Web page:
By on March 26, 2016

2016 Fiat Toro

A top Ram executive is heading to Brazil next week as the truck maker increasingly cozies up to the idea of adding a smaller pickup to its lineup.

The trip comes after Mike Manley, global head of Fiat Chrysler Automobiles’ Jeep and Ram brands, told The Detroit News that an “opportunity” exists in the U.S. midsize pickup market.

“I think that space is big enough, certainly, to have two offerings there,” Manley said at last week’s New York Auto Show, referring to the recently-announced Wrangler pickup and a hypothetical Ram model.

The midsize market, dominated by the Chevrolet Colorado/GMC Canyon twins and Toyota Tacoma, has shown considerable growth and has the potential to benefit an automaker willing to add a third entry.

Manley didn’t confirm a new Ram, but the trip to Brazil by Ram International head Bob Hegbloom clearly signals the beginning of a product strategy. Hegbloom will be looking at partnership opportunities between Ram and the company’s Latin American Fiat division, Manley said.

Without its own midsize architecture, and with little capacity to develop and produce such a vehicle in the U.S. (where focus remains on the strong-selling Ram 1500 and 2500 models), tapping Fiat could be the only way forward.

In the Brazilian market, Fiat has just rolled out its new Toro pickup, while FCA’s Mexico factory produces the Fiat Fullback pickup (based on the Mitsubishi L200).

The Toro is a unibody four-door pickup based on the Fiat Small-Wide platform that underpins the Jeep Renegade. Power comes from a 1.8-liter four-cylinder engine or 2.0-liter diesel four, mated to a six-speed manual or six- or nine-speed automatic transmission.

When Hegbloom was head of Ram’s North American division (a post now occupied by former Jeep head Jim Morrison), he bemoaned the fact that the company couldn’t attain the fuel economy ratings needed to market a smaller pickup alongside the larger Ram.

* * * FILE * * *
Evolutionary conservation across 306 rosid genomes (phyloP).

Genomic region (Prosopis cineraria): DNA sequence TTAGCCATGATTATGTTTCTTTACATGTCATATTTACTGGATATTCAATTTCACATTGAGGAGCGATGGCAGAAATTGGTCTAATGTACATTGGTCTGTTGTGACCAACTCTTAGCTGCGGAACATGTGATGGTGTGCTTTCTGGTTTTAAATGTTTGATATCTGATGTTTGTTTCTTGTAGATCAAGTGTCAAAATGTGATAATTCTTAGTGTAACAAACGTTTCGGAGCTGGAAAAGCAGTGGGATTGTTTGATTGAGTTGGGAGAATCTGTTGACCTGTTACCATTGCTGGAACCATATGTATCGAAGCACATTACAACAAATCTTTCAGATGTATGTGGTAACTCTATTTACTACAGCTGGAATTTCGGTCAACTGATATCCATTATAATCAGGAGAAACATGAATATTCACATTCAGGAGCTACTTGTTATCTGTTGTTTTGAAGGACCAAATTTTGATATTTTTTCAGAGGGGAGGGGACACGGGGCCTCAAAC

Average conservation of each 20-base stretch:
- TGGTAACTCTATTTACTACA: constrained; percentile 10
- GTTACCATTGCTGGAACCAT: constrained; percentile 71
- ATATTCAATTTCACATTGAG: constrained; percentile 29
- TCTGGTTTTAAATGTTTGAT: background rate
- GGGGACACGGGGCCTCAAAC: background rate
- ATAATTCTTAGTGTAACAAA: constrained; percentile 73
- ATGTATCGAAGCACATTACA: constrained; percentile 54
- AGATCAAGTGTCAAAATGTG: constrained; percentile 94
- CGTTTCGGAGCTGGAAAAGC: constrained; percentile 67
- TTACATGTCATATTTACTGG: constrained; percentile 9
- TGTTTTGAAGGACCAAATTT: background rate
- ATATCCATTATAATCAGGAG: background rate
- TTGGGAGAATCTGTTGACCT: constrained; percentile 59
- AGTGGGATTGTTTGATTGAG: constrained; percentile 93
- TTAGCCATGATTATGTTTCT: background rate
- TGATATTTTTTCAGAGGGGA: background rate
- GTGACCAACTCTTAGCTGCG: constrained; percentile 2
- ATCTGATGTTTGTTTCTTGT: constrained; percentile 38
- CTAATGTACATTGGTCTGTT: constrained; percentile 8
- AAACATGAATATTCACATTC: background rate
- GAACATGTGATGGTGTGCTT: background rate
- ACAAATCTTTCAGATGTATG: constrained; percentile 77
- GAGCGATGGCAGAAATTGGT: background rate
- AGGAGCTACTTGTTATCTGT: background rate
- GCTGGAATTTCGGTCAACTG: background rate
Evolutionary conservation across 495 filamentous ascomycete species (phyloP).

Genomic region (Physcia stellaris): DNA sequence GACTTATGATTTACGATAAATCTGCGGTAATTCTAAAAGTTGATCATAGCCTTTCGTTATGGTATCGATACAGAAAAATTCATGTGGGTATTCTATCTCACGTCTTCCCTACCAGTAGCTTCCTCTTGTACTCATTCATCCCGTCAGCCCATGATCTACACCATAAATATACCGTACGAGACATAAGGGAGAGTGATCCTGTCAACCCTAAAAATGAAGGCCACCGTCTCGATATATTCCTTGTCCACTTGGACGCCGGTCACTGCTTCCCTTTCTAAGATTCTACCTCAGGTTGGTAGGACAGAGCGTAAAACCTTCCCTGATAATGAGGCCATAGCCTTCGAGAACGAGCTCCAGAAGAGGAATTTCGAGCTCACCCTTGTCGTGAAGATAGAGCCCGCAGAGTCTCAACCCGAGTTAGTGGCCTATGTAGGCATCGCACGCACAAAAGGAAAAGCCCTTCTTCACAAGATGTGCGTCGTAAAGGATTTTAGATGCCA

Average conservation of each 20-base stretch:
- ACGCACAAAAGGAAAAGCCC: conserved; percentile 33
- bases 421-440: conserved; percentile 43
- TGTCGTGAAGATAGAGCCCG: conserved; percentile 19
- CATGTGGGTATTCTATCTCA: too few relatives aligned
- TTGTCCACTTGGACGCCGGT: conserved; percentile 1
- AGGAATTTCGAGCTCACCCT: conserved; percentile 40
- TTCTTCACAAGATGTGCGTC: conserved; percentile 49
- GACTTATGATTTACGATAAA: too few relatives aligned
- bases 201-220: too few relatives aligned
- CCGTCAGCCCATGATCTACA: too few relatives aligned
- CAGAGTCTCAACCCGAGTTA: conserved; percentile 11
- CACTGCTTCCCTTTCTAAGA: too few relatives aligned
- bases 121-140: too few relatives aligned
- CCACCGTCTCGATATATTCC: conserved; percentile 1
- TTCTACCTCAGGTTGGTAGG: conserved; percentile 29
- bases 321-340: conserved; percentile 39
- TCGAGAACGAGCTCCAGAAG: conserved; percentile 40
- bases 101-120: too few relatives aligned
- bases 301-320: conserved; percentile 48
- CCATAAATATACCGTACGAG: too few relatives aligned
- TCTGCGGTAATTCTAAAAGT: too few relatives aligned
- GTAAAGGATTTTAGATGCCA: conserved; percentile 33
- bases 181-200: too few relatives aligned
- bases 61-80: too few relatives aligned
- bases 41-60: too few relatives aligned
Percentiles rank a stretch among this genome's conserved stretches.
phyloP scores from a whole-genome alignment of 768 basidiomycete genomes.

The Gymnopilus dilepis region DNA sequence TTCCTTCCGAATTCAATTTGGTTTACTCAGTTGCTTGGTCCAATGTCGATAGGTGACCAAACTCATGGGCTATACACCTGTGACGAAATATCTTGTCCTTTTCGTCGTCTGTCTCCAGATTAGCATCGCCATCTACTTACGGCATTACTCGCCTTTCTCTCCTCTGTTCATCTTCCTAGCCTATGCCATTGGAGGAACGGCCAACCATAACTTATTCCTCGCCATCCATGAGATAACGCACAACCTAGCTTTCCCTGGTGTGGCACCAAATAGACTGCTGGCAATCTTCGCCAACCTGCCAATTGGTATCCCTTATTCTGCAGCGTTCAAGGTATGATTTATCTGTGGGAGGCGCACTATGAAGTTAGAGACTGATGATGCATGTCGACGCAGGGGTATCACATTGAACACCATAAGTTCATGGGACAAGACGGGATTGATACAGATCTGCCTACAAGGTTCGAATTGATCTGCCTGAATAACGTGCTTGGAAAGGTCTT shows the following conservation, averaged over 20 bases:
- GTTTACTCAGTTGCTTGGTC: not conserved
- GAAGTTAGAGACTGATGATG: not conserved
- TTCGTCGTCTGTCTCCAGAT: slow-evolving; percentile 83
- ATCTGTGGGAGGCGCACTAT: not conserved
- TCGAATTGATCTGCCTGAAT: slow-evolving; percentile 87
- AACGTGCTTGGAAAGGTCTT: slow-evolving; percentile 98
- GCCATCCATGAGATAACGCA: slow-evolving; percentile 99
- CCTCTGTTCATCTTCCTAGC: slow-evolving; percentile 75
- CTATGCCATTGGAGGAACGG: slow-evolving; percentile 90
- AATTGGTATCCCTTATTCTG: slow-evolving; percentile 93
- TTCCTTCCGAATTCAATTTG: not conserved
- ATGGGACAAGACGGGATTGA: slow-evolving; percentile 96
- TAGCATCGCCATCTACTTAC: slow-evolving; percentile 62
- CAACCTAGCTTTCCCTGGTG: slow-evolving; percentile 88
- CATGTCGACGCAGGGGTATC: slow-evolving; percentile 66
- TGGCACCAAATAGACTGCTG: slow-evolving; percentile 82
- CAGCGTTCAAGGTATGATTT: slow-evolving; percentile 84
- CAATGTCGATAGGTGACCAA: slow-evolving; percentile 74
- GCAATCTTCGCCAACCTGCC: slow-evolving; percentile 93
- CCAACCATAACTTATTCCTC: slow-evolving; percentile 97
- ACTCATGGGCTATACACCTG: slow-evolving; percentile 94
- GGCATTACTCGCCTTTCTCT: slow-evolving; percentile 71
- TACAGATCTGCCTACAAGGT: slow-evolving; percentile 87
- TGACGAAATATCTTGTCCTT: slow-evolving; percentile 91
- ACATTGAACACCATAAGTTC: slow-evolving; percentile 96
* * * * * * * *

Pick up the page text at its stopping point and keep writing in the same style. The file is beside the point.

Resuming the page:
That was then, but now the winds of change seem to be blowing…from south of the border.

[Image: Fiat Toro, FCA Group]

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144 Comments on “Will an FCA Executive Return From Brazil With a New Ram?...”


  • avatar

    Please God don’t let them make the RAM’s look like feminist-trucks. Keep them big and bold and menacing…

  • avatar
    Ltd1983

    Just what FCA needs, some old Fiat platforms kept around for third world use, rebadged as RAM’s.

    Surely this will solve their reputation for poor reliability and noncompetitive products in the US…

  • avatar
    RideHeight

    That front end could be pretty handsome if they deleted the snake eyes, chrome strip and Fiat emblem, kind of an old Mustangy face.

  • avatar
    Hummer

    The Wrangler pickup is going to own the midsize truck market, it and the Tacoma are going to easily take 70% market share within 6 years imo. This is a waste of time on the scale of Ridgeline. I’m not sure the point in continuing to even think about this.

    • 0 avatar
      Drzhivago138

      If FCA were to put out a compact FWD/AWD unibody trucklet (something the size of the old Ram 50), then it would maybe be worthwhile. But competing with itself in the same segments is what killed Chrysler’s own marques in the past (see: DeSoto, Plymouth).

      • 0 avatar
        Hummer

        I agree, a true compact pickup, maybe, it would at very least be more likely to succeed, but going after the midsize market, and with that itself, is a massive waste of time, money, and effort.

    • 0 avatar
      George B

      Neither compete with full-size BOF trucks. The difference is that the Ridgeline comes with a 300 hp V6 and is wide enough to occasionally carry plywood home from Home Depot while the Fiat Toro has a small 4 cylinder engine and a bed only suitable for carrying plants from the nursery section.